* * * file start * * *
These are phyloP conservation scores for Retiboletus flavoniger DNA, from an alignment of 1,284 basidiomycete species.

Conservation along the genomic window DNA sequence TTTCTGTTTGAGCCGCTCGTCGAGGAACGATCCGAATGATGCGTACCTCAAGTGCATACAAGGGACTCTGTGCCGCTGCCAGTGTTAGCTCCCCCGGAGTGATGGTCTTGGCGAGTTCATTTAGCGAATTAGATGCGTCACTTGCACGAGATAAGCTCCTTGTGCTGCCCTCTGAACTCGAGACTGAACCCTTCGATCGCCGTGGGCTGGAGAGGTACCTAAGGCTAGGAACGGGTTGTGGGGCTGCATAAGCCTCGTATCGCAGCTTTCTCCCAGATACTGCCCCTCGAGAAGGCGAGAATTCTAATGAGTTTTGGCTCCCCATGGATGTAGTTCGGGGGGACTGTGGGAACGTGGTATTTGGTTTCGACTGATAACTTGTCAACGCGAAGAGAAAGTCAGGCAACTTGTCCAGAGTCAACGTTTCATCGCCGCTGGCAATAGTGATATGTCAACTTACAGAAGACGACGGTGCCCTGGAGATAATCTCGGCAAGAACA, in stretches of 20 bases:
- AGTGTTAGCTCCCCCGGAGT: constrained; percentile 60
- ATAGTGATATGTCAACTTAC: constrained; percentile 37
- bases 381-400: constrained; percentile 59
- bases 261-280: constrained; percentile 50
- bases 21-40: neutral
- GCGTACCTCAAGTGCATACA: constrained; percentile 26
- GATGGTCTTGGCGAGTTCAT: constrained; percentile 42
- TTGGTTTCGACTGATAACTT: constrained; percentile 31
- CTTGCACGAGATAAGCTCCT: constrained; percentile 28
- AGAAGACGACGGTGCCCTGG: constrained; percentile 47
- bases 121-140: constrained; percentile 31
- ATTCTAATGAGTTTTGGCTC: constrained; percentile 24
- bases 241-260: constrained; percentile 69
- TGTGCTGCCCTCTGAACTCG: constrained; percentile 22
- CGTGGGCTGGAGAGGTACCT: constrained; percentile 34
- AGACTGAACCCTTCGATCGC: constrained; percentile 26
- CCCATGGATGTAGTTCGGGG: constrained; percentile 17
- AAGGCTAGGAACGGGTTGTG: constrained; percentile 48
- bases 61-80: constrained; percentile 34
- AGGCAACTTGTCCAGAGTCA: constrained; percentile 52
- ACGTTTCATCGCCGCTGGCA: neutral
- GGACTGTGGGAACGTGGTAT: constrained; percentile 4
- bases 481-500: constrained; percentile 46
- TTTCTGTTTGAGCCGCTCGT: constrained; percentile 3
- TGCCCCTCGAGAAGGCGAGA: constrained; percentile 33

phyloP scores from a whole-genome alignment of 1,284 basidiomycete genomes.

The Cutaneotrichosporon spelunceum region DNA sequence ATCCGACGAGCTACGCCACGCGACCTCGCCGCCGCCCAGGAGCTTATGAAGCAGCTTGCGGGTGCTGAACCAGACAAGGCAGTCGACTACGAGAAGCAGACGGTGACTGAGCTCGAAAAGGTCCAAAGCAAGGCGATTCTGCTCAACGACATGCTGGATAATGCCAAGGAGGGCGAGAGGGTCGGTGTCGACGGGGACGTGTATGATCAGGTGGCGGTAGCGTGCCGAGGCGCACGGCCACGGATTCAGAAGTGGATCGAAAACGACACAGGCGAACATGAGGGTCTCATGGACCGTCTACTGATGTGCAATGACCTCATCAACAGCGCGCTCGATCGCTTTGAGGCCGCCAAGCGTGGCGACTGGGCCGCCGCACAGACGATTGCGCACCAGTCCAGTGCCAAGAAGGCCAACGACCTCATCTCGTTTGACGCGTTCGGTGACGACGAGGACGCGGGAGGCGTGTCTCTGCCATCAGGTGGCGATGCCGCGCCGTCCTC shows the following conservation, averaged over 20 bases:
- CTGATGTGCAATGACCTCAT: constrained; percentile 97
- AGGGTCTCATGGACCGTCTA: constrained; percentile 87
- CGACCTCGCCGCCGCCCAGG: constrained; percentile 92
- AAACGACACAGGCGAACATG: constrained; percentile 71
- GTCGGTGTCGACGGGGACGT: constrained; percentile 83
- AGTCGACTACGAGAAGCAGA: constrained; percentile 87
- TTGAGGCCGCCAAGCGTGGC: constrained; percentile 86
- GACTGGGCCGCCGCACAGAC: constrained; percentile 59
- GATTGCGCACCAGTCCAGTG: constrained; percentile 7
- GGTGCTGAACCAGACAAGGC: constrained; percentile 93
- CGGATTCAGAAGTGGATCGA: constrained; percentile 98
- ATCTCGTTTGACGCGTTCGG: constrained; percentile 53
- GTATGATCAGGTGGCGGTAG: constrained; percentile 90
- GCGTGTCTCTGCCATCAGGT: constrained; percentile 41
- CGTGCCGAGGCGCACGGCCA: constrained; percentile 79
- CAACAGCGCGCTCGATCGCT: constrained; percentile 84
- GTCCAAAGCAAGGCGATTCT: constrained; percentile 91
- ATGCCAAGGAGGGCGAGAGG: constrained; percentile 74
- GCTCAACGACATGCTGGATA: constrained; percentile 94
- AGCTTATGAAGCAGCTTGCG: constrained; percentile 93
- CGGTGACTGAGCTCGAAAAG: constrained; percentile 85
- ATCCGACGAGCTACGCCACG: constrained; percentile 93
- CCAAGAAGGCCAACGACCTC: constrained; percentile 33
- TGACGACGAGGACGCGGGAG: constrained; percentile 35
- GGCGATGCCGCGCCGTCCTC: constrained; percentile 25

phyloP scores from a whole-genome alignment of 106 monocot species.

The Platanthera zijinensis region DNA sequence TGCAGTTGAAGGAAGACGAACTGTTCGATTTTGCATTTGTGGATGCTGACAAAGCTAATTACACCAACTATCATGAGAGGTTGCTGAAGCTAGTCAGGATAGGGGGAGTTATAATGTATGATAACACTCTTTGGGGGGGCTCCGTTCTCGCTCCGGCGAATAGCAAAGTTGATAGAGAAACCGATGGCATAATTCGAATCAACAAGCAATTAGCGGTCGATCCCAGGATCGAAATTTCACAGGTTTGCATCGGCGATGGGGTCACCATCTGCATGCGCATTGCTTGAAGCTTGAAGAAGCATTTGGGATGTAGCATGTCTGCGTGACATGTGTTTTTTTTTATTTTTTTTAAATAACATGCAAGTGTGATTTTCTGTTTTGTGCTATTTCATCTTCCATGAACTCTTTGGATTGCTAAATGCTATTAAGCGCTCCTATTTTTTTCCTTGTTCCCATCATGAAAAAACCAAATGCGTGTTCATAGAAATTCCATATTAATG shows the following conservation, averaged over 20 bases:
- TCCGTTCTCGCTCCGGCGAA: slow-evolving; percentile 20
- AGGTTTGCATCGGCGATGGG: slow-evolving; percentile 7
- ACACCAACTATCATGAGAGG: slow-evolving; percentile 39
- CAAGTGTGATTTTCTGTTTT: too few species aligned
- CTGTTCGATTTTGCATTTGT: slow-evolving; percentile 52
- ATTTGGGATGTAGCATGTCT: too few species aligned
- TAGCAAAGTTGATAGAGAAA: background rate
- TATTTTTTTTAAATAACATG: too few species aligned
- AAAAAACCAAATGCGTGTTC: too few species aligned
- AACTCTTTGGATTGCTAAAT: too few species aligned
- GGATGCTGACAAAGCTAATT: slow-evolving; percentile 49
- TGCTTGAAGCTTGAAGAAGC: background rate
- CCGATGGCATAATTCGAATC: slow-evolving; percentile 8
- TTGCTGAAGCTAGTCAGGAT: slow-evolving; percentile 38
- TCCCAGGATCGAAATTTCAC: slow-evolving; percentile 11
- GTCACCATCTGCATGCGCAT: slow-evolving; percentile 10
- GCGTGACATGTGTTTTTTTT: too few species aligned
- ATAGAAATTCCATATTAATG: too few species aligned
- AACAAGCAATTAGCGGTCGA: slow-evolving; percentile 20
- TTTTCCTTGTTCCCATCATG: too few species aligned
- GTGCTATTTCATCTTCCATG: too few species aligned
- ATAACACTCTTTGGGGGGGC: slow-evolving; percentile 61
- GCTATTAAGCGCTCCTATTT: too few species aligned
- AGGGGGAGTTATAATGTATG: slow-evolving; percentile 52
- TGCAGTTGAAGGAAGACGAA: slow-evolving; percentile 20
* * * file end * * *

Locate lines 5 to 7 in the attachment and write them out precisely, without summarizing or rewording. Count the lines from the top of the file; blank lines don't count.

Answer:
- bases 381-400: constrained; percentile 59
- bases 261-280: constrained; percentile 50
- bases 21-40: neutral